Debunking the Most Common Tire Myths That Exist Today


Did you know that the average driver will experience around five flat tires in their lifetime? Getting new tires for your vehicle is one of the key components of vehicle ownership, and tires are a cornerstone of the automotive industry. There are a number of types of tires that are perfect for different terrains and purposes.

With that being said, there are some shocking tire myths out there that could lead you to purchase tires that aren’t right for your vehicle. Every driver wants to make sure that they’re getting the best car tires or the best truck tires for their vehicle.

The good news is that you’re in the right place to learn more about these tire myths and the truth behind them. Keep reading to learn about five common tire myths today.

1. All-Season Tires Are Better for Wet Conditions

Most people think that summer tires are for driving in warm and dry conditions. All-season tires sound like they’re cut out for rainy drives, but they’re meant for sub-zero temperatures and snowy conditions. The truth behind this myth is that you’re better off having summer tires if you’re driving in a rainstorm.

Keep in mind that this changes from one brand to the next. Most all-season tires are designed with winter conditions in mind.


2. Lots of Treat Equals Lots of Life

Tire manufacturers and experts in the automotive industry recommend that you replace your tires every five years regardless of how much tread remains. You should also check the sidewall of your tires to make sure that they’re not developing any cracks or other issues. If you need a tire upgrade then check out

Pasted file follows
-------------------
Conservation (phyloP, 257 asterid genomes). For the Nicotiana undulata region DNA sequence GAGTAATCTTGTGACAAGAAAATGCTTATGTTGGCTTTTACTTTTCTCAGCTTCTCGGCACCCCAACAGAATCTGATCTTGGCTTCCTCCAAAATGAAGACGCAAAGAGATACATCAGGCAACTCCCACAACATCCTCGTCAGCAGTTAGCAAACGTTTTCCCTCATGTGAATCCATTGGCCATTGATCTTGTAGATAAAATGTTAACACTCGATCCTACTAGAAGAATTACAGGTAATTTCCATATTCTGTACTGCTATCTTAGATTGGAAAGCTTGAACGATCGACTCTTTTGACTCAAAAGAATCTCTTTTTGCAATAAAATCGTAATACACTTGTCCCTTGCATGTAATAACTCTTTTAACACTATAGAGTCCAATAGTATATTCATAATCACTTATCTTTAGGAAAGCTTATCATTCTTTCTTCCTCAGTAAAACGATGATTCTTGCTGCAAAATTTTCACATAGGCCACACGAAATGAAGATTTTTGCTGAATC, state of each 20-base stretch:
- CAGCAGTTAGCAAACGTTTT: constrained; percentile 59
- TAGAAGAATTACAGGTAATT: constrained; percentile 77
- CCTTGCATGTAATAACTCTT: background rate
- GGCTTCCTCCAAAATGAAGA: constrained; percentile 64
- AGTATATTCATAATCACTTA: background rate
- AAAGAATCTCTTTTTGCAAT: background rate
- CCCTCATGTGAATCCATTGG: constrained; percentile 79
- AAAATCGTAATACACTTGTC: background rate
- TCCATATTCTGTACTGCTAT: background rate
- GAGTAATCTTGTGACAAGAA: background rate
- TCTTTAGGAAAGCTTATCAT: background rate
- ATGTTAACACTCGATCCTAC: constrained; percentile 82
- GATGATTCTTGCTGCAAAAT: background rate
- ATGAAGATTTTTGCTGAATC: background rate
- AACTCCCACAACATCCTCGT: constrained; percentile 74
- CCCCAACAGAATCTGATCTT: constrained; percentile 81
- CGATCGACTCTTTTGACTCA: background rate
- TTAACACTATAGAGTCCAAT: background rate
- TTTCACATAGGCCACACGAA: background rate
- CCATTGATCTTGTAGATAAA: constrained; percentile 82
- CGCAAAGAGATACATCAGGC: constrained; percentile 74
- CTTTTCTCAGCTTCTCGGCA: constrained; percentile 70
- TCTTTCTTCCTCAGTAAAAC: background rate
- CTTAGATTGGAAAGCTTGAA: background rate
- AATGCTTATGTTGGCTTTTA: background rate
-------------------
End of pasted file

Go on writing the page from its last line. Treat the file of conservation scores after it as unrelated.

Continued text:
3. Exceeding Max Pressure Will Explode the Tire

The truth behind this myth is that tire blowouts and explosions often happen due to tire pressure that is too low combined with excessive amounts of heat. You’ll be much safer driving over the max pressure number than you will with dangerously low tire pressure levels. Do your best to keep your tire pressure around the recommended level.

4. Spare Tires Last as Long as Normal Tires

Depending on the type of spare tire you’re using, your spare should get used for a few hours and a range of around 60 miles. Donut spares are dangerous to drive on for extended periods of time. You should avoid taking that step at all costs.

5. Tires Don’t Need to Get Aligned

You should always make sure that your tires get aligned before driving your vehicle for safety reasons and for the sake of your tires. A vehicle that has a poor alignment is more difficult to control and it causes severe wear on your tire treads.

Now You Know All About the Common Tire Myths

Knowing the common tire myths will arm you with valuable information when you start searching for the best car tires or best truck tires for your vehicle. Avoid driving on your spare tire for extended periods of time. You should also get your tires replaced every five years no matter how much tread is left.

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